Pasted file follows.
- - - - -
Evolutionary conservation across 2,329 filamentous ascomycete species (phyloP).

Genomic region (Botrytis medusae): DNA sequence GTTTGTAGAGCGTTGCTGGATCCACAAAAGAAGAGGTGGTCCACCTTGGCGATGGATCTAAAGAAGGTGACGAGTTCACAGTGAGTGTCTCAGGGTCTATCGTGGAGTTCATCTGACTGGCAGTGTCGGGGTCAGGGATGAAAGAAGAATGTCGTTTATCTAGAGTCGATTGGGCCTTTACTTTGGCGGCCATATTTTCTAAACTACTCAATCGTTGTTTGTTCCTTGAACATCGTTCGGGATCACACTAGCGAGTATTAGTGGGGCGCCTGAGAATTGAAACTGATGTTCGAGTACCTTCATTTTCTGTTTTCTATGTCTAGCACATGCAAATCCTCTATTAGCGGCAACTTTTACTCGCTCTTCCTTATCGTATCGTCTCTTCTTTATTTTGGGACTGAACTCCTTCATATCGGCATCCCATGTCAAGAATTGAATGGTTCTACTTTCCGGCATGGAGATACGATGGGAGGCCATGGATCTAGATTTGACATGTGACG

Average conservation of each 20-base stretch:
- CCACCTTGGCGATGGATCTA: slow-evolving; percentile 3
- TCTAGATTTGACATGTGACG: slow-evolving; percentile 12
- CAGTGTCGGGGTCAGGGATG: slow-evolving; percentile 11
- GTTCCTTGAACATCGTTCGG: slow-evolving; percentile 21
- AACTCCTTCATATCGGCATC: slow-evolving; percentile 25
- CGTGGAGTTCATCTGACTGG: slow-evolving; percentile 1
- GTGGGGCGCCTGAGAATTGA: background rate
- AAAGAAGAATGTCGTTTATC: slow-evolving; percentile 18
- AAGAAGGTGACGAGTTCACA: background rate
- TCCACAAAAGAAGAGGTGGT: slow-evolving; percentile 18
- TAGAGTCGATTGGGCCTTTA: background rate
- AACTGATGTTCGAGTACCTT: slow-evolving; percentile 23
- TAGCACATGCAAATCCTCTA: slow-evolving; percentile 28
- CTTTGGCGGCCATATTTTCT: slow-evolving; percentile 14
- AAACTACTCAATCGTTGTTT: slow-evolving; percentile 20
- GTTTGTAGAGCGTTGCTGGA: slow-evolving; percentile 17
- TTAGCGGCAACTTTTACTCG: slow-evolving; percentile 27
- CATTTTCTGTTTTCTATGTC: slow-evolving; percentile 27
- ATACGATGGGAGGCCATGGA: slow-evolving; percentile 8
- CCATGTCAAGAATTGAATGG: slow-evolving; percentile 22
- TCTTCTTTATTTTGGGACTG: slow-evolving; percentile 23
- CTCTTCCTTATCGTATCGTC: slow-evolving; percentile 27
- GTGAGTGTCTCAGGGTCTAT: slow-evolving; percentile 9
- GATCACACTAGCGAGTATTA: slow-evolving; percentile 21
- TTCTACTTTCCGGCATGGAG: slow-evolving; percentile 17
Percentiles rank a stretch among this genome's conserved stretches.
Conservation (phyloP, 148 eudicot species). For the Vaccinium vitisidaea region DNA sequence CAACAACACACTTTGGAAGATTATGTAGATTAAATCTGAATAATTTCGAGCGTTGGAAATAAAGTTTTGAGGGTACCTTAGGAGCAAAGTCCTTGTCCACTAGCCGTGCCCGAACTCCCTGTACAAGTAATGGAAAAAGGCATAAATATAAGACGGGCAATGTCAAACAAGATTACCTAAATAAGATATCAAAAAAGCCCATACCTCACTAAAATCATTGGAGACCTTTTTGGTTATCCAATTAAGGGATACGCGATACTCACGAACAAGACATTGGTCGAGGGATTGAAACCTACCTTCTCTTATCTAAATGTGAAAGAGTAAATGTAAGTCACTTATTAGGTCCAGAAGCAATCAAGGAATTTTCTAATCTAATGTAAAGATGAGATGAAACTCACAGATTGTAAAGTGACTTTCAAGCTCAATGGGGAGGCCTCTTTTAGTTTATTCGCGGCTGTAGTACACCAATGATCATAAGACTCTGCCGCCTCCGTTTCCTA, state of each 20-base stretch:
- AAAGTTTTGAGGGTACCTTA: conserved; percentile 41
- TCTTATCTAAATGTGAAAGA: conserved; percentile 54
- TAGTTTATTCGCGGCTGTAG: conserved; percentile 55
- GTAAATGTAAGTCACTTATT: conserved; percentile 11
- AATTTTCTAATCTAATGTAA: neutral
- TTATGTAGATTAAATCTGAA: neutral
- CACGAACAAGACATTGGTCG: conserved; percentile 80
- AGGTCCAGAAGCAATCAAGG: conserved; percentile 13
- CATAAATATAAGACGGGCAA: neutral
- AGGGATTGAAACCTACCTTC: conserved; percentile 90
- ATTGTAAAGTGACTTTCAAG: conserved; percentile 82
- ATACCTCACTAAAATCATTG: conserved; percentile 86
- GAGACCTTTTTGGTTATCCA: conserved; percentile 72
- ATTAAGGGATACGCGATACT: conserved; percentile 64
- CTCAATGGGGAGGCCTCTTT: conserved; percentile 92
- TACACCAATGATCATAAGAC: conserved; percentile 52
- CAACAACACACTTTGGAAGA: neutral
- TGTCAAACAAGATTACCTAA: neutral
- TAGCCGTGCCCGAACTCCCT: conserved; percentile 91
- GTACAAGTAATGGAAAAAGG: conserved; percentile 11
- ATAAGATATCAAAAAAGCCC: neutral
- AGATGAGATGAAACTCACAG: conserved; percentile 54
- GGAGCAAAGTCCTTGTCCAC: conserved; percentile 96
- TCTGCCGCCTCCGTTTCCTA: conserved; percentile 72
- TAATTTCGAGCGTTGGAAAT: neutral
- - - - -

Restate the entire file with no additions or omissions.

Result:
Evolutionary conservation across 2,329 filamentous ascomycete species (phyloP).

Genomic region (Botrytis medusae): DNA sequence GTTTGTAGAGCGTTGCTGGATCCACAAAAGAAGAGGTGGTCCACCTTGGCGATGGATCTAAAGAAGGTGACGAGTTCACAGTGAGTGTCTCAGGGTCTATCGTGGAGTTCATCTGACTGGCAGTGTCGGGGTCAGGGATGAAAGAAGAATGTCGTTTATCTAGAGTCGATTGGGCCTTTACTTTGGCGGCCATATTTTCTAAACTACTCAATCGTTGTTTGTTCCTTGAACATCGTTCGGGATCACACTAGCGAGTATTAGTGGGGCGCCTGAGAATTGAAACTGATGTTCGAGTACCTTCATTTTCTGTTTTCTATGTCTAGCACATGCAAATCCTCTATTAGCGGCAACTTTTACTCGCTCTTCCTTATCGTATCGTCTCTTCTTTATTTTGGGACTGAACTCCTTCATATCGGCATCCCATGTCAAGAATTGAATGGTTCTACTTTCCGGCATGGAGATACGATGGGAGGCCATGGATCTAGATTTGACATGTGACG

Average conservation of each 20-base stretch:
- CCACCTTGGCGATGGATCTA: slow-evolving; percentile 3
- TCTAGATTTGACATGTGACG: slow-evolving; percentile 12
- CAGTGTCGGGGTCAGGGATG: slow-evolving; percentile 11
- GTTCCTTGAACATCGTTCGG: slow-evolving; percentile 21
- AACTCCTTCATATCGGCATC: slow-evolving; percentile 25
- CGTGGAGTTCATCTGACTGG: slow-evolving; percentile 1
- GTGGGGCGCCTGAGAATTGA: background rate
- AAAGAAGAATGTCGTTTATC: slow-evolving; percentile 18
- AAGAAGGTGACGAGTTCACA: background rate
- TCCACAAAAGAAGAGGTGGT: slow-evolving; percentile 18
- TAGAGTCGATTGGGCCTTTA: background rate
- AACTGATGTTCGAGTACCTT: slow-evolving; percentile 23
- TAGCACATGCAAATCCTCTA: slow-evolving; percentile 28
- CTTTGGCGGCCATATTTTCT: slow-evolving; percentile 14
- AAACTACTCAATCGTTGTTT: slow-evolving; percentile 20
- GTTTGTAGAGCGTTGCTGGA: slow-evolving; percentile 17
- TTAGCGGCAACTTTTACTCG: slow-evolving; percentile 27
- CATTTTCTGTTTTCTATGTC: slow-evolving; percentile 27
- ATACGATGGGAGGCCATGGA: slow-evolving; percentile 8
- CCATGTCAAGAATTGAATGG: slow-evolving; percentile 22
- TCTTCTTTATTTTGGGACTG: slow-evolving; percentile 23
- CTCTTCCTTATCGTATCGTC: slow-evolving; percentile 27
- GTGAGTGTCTCAGGGTCTAT: slow-evolving; percentile 9
- GATCACACTAGCGAGTATTA: slow-evolving; percentile 21
- TTCTACTTTCCGGCATGGAG: slow-evolving; percentile 17
Percentiles rank a stretch among this genome's conserved stretches.
Conservation (phyloP, 148 eudicot species). For the Vaccinium vitisidaea region DNA sequence CAACAACACACTTTGGAAGATTATGTAGATTAAATCTGAATAATTTCGAGCGTTGGAAATAAAGTTTTGAGGGTACCTTAGGAGCAAAGTCCTTGTCCACTAGCCGTGCCCGAACTCCCTGTACAAGTAATGGAAAAAGGCATAAATATAAGACGGGCAATGTCAAACAAGATTACCTAAATAAGATATCAAAAAAGCCCATACCTCACTAAAATCATTGGAGACCTTTTTGGTTATCCAATTAAGGGATACGCGATACTCACGAACAAGACATTGGTCGAGGGATTGAAACCTACCTTCTCTTATCTAAATGTGAAAGAGTAAATGTAAGTCACTTATTAGGTCCAGAAGCAATCAAGGAATTTTCTAATCTAATGTAAAGATGAGATGAAACTCACAGATTGTAAAGTGACTTTCAAGCTCAATGGGGAGGCCTCTTTTAGTTTATTCGCGGCTGTAGTACACCAATGATCATAAGACTCTGCCGCCTCCGTTTCCTA, state of each 20-base stretch:
- AAAGTTTTGAGGGTACCTTA: conserved; percentile 41
- TCTTATCTAAATGTGAAAGA: conserved; percentile 54
- TAGTTTATTCGCGGCTGTAG: conserved; percentile 55
- GTAAATGTAAGTCACTTATT: conserved; percentile 11
- AATTTTCTAATCTAATGTAA: neutral
- TTATGTAGATTAAATCTGAA: neutral
- CACGAACAAGACATTGGTCG: conserved; percentile 80
- AGGTCCAGAAGCAATCAAGG: conserved; percentile 13
- CATAAATATAAGACGGGCAA: neutral
- AGGGATTGAAACCTACCTTC: conserved; percentile 90
- ATTGTAAAGTGACTTTCAAG: conserved; percentile 82
- ATACCTCACTAAAATCATTG: conserved; percentile 86
- GAGACCTTTTTGGTTATCCA: conserved; percentile 72
- ATTAAGGGATACGCGATACT: conserved; percentile 64
- CTCAATGGGGAGGCCTCTTT: conserved; percentile 92
- TACACCAATGATCATAAGAC: conserved; percentile 52
- CAACAACACACTTTGGAAGA: neutral
- TGTCAAACAAGATTACCTAA: neutral
- TAGCCGTGCCCGAACTCCCT: conserved; percentile 91
- GTACAAGTAATGGAAAAAGG: conserved; percentile 11
- ATAAGATATCAAAAAAGCCC: neutral
- AGATGAGATGAAACTCACAG: conserved; percentile 54
- GGAGCAAAGTCCTTGTCCAC: conserved; percentile 96
- TCTGCCGCCTCCGTTTCCTA: conserved; percentile 72
- TAATTTCGAGCGTTGGAAAT: neutral